There is a Tibetan Buddhist stupa in the Zuni Mountains west of town, the Zuni Mountain Stupa.




  • KOB-TV (4) (NBC affiliate)
  • KOAT (7) (ABC affiliate)
  • 7 Cities (10)
  • KRQE (13) (CBS affiliate)


  • Cibola Citizen (formerly Cibola Beacon)
  • Gallup Independent

Online Media

  • The Racing Experts
  • Author Robison Wells has stated in his novel On Second Thought that the town of Alamitos is based on Grants, which is the historical name before it was renamed after the mining camp.[12] Wells lived in Grants during the late 1990s.
  • Scenes from the movie 21 Grams starring Sean Penn and Naomi Watts were filmed in Grants.
  • In the Louis L'Amour book Flint, Los Alamitos (Grants) and the nearby El Malpais provided some of the settings for the main character in the book.


  1. "Swearing In Grants Officials". Cibola Beacon. Retrieved 2014-04-25.
  2. "Population and Housing Unit Estimates". Retrieved August 18, 2019.
  3. "Geographic Identifiers: 2010 Demographic Profile Data (G001): Grants city, New Mexico". U.S. Census Bureau, American Factfinder. Retrieved October 17, 2014.
  4. "Find a County". National Association of Counties. Archived from the original on 2011-05-31. Retrieved 2011-06-07.
  5. Trail of the Ancients. Archived 2014-08-21 at the Wayback Machine New Mexico Tourism Department. Retrieved August 14, 2014.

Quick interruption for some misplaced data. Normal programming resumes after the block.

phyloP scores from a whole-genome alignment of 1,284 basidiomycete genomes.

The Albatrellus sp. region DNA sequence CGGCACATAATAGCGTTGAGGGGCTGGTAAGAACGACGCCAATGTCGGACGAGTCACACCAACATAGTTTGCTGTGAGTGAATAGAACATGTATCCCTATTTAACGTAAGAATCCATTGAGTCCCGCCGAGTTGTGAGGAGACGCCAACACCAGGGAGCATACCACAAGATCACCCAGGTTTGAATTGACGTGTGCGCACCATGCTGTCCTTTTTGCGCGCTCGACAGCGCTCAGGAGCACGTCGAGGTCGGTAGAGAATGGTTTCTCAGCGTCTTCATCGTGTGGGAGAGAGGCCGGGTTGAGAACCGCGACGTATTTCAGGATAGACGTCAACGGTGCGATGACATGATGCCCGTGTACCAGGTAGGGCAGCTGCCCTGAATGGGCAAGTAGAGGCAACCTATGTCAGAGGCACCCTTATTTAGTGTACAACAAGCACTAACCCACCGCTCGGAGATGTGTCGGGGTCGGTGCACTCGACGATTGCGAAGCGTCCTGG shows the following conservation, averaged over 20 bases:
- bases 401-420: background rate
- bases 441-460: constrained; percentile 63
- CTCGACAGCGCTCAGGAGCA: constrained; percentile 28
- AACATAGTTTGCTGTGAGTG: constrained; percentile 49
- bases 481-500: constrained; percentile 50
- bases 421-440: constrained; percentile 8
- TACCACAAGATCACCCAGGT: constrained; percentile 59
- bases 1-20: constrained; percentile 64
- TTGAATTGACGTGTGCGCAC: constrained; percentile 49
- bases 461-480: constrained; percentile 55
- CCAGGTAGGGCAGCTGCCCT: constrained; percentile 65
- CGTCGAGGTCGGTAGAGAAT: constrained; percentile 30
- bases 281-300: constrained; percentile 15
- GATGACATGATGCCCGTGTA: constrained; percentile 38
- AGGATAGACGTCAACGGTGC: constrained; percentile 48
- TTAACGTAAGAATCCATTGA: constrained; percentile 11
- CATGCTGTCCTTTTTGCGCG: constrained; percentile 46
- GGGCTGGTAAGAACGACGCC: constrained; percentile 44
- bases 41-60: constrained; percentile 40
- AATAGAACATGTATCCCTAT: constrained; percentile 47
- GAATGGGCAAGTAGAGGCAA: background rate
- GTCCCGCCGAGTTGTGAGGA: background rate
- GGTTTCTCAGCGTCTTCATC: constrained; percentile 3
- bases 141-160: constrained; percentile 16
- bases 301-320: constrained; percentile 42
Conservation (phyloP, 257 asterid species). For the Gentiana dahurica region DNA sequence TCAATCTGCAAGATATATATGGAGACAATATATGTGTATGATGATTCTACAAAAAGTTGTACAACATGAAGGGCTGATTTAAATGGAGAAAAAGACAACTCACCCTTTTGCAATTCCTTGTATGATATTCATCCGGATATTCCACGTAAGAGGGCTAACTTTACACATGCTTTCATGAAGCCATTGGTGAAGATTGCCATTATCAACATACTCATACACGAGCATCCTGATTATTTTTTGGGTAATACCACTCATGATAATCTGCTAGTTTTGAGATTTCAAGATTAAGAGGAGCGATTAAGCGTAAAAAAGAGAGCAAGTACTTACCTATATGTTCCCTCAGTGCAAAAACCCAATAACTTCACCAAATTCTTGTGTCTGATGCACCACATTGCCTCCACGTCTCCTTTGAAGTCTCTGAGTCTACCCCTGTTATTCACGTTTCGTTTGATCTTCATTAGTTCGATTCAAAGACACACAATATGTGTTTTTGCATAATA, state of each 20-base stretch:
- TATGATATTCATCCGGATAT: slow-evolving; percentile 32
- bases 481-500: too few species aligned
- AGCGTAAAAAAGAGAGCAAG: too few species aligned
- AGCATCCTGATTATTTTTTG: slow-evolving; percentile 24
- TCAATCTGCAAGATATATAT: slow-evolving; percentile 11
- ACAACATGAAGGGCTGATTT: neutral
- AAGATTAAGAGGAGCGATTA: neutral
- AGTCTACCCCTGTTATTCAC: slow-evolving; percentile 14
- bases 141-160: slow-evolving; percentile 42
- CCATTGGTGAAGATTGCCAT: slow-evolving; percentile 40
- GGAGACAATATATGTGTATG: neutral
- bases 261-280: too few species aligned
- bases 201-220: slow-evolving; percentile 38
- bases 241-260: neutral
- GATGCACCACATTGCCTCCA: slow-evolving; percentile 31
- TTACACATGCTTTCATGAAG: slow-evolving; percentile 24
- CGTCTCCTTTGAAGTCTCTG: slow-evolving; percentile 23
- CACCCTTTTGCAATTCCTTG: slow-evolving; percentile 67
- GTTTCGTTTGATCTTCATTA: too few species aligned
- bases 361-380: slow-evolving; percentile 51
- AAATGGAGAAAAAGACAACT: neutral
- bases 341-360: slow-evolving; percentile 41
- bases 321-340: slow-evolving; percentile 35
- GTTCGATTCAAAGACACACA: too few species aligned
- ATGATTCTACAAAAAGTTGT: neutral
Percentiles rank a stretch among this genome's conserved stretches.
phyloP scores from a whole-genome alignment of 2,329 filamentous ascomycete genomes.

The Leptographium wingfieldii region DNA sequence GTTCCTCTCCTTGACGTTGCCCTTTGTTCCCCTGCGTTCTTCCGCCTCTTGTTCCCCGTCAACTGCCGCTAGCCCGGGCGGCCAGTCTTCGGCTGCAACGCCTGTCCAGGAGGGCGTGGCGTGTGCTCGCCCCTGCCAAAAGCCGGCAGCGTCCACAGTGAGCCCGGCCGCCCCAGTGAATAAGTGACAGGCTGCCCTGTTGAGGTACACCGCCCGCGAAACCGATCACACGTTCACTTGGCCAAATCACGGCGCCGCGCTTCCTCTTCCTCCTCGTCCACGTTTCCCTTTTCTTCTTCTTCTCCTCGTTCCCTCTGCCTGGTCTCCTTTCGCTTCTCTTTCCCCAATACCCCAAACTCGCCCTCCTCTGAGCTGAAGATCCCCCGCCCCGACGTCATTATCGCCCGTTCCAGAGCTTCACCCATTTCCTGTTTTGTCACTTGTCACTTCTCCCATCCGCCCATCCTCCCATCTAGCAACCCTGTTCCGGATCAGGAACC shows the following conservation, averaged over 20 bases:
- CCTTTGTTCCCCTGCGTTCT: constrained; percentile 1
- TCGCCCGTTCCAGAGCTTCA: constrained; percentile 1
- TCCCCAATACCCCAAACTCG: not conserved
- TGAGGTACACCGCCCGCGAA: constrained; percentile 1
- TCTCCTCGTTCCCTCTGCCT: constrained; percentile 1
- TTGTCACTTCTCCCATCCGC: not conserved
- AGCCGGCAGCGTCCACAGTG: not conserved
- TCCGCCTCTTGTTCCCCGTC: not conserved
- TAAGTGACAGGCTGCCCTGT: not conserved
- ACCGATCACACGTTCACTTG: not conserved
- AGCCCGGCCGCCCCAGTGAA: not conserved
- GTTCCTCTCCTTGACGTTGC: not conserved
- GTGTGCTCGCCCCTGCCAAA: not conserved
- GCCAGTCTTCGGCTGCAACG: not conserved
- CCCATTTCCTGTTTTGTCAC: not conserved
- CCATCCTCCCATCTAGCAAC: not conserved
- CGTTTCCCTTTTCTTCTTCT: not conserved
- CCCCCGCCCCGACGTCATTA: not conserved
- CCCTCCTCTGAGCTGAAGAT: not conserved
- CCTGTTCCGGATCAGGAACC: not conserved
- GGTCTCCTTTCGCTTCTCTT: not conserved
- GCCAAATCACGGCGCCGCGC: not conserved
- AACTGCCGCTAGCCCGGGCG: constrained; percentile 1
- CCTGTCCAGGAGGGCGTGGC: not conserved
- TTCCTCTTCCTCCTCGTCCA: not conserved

6. "Archived copy". Archived from the original on 2013-09-30. Retrieved 2013-10-07.CS1 maint: archived copy as title (link)
  7. "US Gazetteer files: 2010, 2000, and 1990". United States Census Bureau. 2011-02-12. Retrieved 2011-04-23.
  8. National Oceanic and Atmospheric Administration (National Weather Service Forecast Office Albuquerque); NOW Data
  9. "Climatography of the United States No. 20: 1971-2000 – GRANTS MILAN AP, NM" (PDF). National Oceanic and Atmospheric Administration. Retrieved 2012-02-02.
  10. "Census of Population and Housing". Archived from the original on April 26, 2015. Retrieved June 4, 2015.
  11. "American FactFinder". United States Census Bureau. Archived from the original on 2013-09-11. Retrieved 2008-01-31.
  12. Questions about On Second Thought Archived 2005-03-08 at the Wayback Machine